This is important for all forms of vision, and all visual users. For instance cultural differences may result in different color interpretations, so rely on non-color dependent indicators to accommodate all visual users.

Accommodating color-coding in non-text largely requires that all color-coded information is discernible and understandable without the color (hue) being present, in other words, make it a functional design in black-and-white first.

"make it right in black-and-white"


Accommodating reading

The content author need only to make sure that all sighted users have ample luminance contrast for readability.

Accommodating differentiation

All color-coded information must be understandable without the color being present.

Color as in hue is a useful tool to enhance information,
but not to be the sole source of information.


Dark Mode

It's important to remember that the contrast calculation in WCAG_2.x cannot properly calculate for dark mode. SC 1.4.3 is not at all suitable for dark mode. Take a look at this comparative example:

DarkModeComparev2_2022

Bridge PCA, APCA-W3, or even DeltaPhiStar can calculate for dark mode much more effectively.

APCA Brief Overview

For the quick intro to modern perceptually uniform contrast, see "Why APCA"

The FAA study on accessible color palettes

rosap.ntl.bts.gov/view/dot/57220
You might find the FAA's study on accessible colors for video displays interesting, at least to skim over.

Modern Color/Contrast Theory

The Realities And Myths Of Contrast And Color
A plain language, as brief as humanly possible yet in-depth primer to vision, color, and contrast for design, with an emphasis on typography and readability needs. Published at Smashing Magazine.

Opinions expressed herein are mine and do not necessarily reflect those of the W3C.

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    "Because usability is accessibility" - this is not always true. For example on SE users can add images to their posts. If you force users to provide an alt text then this would be good for accessibility but bad for usability because it takes more effort to write a post. Or for contrast: SE recently increased the contrast for ignored posts, which obviously makes them more difficult to ignore.
    – Marijn
    Jan 29, 2023 at 17:02
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    @PM2Ring Yes that should've been cause not cars. So one of the reasons that I am at doing visual accessibility research is that I used to work in the film Industry and lost my eyesight, so now low vision, and I can't always see the stuff that I'm typing, and speech to text less than perfect, and sometimes I miss the mistakes LOL... Thanks for catching it
    – Myndex
    Jan 30, 2023 at 4:42
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    Hi @Marijn, I understand what you're saying, but let's take a look at alt text the way Twitter Integrated it, allowing all users to read it, and they don't force people to enter alt text, but they do recommend it. Forcing people to enter alt text is arguably bad for usability and also bad for accessibility, because people forced to do something they don't want to tend to throw whatever characters they can into the alt-text, And it's better to have an empty alt-text than gibberish. But the best for both, is AI recognizing what's in the image and creating alt text, with an option to edit it.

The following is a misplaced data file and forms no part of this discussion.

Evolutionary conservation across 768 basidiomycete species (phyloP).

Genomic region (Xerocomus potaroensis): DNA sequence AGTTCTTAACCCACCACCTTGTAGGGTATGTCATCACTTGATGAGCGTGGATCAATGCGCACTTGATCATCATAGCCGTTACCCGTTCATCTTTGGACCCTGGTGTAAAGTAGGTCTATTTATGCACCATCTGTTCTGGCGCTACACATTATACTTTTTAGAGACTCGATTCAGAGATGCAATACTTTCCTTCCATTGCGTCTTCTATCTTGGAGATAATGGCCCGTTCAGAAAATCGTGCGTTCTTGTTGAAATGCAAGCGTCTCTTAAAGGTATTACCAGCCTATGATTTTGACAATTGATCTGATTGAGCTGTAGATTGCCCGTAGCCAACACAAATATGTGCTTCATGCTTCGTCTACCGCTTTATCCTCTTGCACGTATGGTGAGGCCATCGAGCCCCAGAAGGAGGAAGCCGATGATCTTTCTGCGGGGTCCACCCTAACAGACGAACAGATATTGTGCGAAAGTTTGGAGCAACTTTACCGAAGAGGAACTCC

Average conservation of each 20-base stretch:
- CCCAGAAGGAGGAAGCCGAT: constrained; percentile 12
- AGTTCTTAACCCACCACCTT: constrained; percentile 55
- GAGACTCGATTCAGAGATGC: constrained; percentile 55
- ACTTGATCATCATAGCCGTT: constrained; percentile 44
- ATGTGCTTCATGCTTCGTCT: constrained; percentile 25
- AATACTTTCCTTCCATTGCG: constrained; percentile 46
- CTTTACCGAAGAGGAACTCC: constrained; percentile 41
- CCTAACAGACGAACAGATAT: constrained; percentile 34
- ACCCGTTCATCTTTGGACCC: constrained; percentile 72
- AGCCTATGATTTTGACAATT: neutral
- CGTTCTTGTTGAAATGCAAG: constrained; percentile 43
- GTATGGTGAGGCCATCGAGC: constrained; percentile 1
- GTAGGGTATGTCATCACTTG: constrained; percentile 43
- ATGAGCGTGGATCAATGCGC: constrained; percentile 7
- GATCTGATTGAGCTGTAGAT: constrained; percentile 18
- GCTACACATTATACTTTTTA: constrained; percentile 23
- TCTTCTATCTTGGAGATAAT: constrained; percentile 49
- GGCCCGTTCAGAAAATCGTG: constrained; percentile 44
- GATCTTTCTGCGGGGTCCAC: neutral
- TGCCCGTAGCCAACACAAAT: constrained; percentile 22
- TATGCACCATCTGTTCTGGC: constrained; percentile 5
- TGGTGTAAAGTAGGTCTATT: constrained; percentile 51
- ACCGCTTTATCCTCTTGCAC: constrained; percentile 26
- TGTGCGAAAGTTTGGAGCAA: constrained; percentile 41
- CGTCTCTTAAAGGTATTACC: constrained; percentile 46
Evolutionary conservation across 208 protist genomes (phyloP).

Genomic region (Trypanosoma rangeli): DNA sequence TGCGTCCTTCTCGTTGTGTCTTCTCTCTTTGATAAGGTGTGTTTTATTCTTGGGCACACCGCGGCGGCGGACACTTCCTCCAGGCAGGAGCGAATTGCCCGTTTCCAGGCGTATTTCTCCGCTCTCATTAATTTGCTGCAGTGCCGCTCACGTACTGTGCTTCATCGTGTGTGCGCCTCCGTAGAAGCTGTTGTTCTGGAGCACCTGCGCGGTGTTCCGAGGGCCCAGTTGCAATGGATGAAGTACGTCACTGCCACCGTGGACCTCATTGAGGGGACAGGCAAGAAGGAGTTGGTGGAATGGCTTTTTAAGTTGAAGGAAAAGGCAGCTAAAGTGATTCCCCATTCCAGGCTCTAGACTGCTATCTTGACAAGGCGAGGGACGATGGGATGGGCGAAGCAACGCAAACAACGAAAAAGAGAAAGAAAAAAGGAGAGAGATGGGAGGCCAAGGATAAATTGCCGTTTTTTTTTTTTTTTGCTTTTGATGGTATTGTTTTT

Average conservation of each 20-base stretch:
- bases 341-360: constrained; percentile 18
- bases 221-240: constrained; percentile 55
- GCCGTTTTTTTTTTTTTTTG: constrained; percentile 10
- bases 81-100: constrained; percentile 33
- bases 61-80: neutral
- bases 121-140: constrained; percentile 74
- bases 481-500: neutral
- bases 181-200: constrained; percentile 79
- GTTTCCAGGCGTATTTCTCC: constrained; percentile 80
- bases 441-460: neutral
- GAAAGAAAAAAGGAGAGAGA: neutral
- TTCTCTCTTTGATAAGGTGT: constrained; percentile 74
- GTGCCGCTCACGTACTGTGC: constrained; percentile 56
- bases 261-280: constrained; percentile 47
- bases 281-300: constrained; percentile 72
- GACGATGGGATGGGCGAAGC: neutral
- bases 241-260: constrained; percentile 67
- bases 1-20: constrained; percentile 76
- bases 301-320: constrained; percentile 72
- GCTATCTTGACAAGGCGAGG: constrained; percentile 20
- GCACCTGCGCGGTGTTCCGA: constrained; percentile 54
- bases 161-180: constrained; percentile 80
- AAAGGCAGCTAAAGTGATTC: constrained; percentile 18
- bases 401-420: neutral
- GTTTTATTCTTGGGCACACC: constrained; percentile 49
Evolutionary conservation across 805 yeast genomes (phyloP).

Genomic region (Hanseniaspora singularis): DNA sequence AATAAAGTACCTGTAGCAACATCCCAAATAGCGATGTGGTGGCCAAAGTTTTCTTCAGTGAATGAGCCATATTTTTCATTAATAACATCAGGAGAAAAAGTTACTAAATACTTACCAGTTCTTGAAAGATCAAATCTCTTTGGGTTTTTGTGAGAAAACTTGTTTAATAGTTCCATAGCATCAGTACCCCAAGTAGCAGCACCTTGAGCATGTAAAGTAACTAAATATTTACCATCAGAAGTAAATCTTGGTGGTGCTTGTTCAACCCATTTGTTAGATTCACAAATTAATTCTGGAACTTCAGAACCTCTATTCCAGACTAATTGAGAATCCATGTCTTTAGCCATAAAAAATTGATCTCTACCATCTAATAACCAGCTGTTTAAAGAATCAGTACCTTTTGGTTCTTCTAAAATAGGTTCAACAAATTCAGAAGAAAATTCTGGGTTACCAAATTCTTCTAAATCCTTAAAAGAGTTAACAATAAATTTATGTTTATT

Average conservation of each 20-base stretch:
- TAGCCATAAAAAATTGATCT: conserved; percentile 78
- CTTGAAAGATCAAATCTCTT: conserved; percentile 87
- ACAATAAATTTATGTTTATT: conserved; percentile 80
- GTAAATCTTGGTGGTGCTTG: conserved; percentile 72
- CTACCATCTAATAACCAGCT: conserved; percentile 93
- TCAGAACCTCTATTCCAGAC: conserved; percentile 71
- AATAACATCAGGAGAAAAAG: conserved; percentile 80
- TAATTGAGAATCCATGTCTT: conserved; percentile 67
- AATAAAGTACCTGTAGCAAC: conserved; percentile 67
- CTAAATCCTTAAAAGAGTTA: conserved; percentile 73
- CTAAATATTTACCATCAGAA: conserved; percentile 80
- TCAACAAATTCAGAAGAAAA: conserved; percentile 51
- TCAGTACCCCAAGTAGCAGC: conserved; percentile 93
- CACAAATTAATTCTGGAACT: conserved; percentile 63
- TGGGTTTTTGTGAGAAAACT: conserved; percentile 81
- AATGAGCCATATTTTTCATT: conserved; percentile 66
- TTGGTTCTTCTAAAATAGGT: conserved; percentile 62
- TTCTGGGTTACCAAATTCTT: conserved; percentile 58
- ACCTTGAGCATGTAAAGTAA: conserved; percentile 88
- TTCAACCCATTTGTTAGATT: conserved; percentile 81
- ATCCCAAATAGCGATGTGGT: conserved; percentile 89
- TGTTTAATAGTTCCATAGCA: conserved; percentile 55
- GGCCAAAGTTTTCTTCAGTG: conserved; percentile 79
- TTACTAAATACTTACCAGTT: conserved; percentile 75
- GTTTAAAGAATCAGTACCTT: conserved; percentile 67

– Myndex
    Jan 30, 2023 at 4:48
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    Also @Marijn, Why did SE increase the contrast of ignored posts? Personally I prefer junk content being de-enhanced, And arguably that's best for usability and accessibility. .... While this isn't under WCAG2, it's part of what I'm working on for WCAG3, and that is "Use Cases" for text, where primary content needs to have high contrast, but non-primary content like content that should be ignored, is allowed to have lower contrast. See github.com/Myndex/SAPC-APCA/discussions/39 Discussion thread on use cases.
    – Myndex
    Jan 30, 2023 at 4:53
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    @Myndex I'm not sure why they did, but here's a post from a few months ago from a user regarding the change being detrimental for them: My brain cannot ignore the ignored questions due to contrast change. Please change it back Jan 30, 2023 at 8:00
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    @Myndex That's the problem. WCAG2 doesn't have that use case and the goal for that change was to be compliant with WCAG2 because 3 is still a draft.
    – Piper Staff
    Jan 30, 2023 at 14:17
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    I was a bit concerned about the “colors that pass contrast in light mode also pass in dark mode” myself, even without knowing about APCA (thanks for the link!). By my calculations, there’s only a very narrow band of WCAG’s relative luminance, 0.175 to 0.1833…, that can pass at AA regular (4.5:1) on both white and black, never mind not-quite-white or not-quite-black. There are no colours that can pass at AAA regular (7:1) on both light and dark. So aiming to have one colour suit both backgrounds would end up suboptimal on both. Jan 31, 2023 at 13:35